At 70, Fast Eddie is still on the run
Upper Bottle Lake cabin dweller "Fast Eddie" Rousseau, having reached the 70-year milestone, is showing no sign of hanging up the tennies.
The septuagenarian sees turning 70 as an opportunity to set new records, including the Ultracentric 72-hour race held recently in Texas.
Rousseau said he views the races and long training runs - of up to 6 hours - as "enjoyable."
"Turning 70 provided me with targets of records in the Masters 70-74 (age) division," he said.
He'd celebrated his birthday in a 10K race in Walker, breaking the course record for runners over 70 by three minutes. He took third in the Marathon National Masters Championship in the 70-74 age division in early October.
In late November, he headed south to the Lone Star State.
"What a race!" he reported. He'd set his sights on a number of records in the three-day race, earning the 12-hour U.S. Masters 70-74 (age group) record with 58 miles. But a pounding rain took him off the course for two hours.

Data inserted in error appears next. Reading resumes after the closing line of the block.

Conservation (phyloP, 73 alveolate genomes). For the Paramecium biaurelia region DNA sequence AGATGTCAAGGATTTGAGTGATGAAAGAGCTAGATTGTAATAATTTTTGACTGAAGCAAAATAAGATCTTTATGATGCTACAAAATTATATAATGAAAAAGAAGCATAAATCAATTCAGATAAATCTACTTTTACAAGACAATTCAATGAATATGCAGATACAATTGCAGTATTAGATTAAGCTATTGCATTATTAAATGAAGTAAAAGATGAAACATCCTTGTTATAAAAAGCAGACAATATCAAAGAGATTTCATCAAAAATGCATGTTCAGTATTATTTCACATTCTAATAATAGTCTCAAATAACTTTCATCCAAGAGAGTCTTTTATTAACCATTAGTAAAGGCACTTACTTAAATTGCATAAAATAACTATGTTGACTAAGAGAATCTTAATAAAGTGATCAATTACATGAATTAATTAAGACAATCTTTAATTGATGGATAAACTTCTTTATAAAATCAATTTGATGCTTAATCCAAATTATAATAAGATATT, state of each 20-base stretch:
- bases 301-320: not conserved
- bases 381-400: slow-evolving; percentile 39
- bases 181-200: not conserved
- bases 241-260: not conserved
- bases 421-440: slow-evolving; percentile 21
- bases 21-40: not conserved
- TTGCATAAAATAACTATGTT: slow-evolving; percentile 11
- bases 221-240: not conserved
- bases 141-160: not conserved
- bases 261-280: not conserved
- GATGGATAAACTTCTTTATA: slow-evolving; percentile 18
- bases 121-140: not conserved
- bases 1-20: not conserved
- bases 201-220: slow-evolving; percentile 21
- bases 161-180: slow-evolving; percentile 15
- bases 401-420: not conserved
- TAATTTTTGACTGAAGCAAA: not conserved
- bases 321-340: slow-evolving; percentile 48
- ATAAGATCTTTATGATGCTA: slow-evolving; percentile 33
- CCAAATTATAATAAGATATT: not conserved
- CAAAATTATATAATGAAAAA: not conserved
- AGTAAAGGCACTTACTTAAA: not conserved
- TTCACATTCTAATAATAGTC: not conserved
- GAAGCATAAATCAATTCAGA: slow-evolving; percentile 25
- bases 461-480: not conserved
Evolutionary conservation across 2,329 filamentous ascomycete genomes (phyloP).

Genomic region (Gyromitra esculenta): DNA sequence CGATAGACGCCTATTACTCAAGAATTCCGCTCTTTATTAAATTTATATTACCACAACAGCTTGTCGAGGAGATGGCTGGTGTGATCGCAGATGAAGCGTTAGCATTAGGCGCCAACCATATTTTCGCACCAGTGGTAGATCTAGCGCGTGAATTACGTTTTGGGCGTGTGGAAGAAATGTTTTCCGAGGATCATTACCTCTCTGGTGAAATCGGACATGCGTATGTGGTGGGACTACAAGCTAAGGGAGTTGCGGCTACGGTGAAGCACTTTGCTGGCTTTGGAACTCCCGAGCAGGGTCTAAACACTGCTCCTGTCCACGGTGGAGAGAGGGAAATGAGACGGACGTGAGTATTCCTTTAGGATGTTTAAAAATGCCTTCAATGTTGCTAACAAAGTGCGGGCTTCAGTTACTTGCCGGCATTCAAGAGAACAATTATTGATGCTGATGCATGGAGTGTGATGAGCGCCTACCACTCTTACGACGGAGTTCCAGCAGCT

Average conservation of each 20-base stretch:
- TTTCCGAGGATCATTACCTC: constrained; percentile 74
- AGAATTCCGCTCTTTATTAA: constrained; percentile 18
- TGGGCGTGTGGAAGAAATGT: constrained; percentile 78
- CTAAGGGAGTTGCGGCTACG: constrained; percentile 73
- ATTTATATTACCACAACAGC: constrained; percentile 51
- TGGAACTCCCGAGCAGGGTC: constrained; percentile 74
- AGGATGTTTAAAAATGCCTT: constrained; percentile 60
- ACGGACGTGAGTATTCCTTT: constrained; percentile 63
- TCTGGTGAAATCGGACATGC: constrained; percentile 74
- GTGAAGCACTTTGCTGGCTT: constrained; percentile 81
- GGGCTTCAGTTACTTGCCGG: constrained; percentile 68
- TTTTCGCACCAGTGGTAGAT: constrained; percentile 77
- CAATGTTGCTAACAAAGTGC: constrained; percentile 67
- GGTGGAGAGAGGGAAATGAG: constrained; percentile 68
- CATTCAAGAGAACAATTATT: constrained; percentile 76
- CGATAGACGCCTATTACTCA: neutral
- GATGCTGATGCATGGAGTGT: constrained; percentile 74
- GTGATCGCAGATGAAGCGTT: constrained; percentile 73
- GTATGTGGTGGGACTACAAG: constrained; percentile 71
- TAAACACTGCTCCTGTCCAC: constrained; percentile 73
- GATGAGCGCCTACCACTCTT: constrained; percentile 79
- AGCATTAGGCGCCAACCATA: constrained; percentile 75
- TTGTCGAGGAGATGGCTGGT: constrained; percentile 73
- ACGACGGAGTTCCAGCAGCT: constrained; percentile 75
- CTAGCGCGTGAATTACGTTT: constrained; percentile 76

"I missed the 24- hour record. But I kept pushing," he said.
With no sleep and more rain during night two, he still managed to break the 48-hour U.S. Masters 70-74 age group record with 156 miles.
Finally, hallucinating and staggering around at 3 a.m. of night three, he slept three hours and came back to finish with 205 miles.
There is no published U.S. record or world record for 72 hours, he said. But he's confident - "it's almost a certainty" - the U.S. record was broken, and maybe both.
He took second place overall in the race, highest on record for a 70-year-old in this event.
Days after his victory, he was proclaiming the agony of de-feet. "They were still swollen like pontoons and very sore."
Now his eye is on training and running snowshoe races, preparing for the Snowshoe 10K Nationals in March.
Then, he'll swap the snowshoes for tennis shoes and train for the USA 100K Road Running National Championship Race in April, with aspirations to break the national 100K record for men in the Masters 70-74 age division.
"My competitive juices just keep flowing."